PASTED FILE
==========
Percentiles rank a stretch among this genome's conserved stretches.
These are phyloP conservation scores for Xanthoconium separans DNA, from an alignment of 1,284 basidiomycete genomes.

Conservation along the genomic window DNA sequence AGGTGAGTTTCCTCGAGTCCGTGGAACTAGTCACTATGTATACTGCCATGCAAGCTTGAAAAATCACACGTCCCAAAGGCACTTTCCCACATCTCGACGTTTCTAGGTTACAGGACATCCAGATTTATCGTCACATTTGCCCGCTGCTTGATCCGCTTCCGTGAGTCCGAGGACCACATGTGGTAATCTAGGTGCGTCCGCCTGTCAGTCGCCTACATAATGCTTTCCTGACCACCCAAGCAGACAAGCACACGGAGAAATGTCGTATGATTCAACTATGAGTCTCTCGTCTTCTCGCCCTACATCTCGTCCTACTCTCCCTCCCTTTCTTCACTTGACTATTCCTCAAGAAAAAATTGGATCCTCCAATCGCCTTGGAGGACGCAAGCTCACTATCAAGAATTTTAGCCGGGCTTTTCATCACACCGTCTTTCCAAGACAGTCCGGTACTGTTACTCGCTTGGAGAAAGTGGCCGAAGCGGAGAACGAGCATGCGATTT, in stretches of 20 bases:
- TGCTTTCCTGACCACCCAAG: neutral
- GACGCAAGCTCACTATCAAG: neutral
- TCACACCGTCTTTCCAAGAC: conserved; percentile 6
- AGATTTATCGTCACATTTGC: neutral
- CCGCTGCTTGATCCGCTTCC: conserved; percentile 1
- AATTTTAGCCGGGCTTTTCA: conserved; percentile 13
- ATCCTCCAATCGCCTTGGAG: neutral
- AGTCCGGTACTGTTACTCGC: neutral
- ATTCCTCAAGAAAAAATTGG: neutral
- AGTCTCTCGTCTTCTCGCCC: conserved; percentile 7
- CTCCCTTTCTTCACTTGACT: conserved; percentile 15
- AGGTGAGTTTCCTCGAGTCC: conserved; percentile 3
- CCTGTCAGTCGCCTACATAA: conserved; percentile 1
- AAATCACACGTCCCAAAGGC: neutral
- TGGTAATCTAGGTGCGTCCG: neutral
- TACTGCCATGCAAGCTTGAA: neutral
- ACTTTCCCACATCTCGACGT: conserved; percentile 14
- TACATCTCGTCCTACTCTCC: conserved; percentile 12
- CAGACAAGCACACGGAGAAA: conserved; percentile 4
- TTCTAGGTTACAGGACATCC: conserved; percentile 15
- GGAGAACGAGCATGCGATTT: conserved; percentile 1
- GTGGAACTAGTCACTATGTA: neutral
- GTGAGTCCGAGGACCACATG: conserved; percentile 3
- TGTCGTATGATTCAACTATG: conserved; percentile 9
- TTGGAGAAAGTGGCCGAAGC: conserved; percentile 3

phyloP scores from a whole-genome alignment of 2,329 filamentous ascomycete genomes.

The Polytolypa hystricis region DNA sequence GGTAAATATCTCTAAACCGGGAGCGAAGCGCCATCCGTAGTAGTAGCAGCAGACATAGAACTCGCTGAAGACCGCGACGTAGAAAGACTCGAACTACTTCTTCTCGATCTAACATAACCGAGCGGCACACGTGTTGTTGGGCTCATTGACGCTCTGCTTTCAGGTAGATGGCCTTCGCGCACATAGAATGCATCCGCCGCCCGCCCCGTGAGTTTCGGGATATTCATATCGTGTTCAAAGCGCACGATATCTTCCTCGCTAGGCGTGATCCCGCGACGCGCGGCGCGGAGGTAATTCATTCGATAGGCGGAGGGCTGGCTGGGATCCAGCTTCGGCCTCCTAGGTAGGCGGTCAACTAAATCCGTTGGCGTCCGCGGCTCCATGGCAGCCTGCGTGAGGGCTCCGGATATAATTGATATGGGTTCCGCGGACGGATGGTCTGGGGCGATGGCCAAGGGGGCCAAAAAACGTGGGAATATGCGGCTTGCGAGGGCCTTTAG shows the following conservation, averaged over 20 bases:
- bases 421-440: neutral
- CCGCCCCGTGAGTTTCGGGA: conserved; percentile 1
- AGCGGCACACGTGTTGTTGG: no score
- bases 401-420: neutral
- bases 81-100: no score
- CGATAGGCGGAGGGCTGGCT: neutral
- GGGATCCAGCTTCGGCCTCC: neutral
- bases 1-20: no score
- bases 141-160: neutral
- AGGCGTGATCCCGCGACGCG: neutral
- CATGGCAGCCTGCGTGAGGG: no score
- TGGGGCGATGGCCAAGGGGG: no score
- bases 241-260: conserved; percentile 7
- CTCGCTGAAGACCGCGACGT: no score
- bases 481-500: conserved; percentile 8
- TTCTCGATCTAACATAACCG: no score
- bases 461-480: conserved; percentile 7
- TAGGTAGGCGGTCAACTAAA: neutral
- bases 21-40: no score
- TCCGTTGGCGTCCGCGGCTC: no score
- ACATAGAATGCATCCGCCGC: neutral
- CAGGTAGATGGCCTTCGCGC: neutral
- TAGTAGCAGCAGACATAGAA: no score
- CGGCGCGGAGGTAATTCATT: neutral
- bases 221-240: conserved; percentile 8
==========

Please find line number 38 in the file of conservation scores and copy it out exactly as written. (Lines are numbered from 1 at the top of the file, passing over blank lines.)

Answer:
- bases 1-20: no score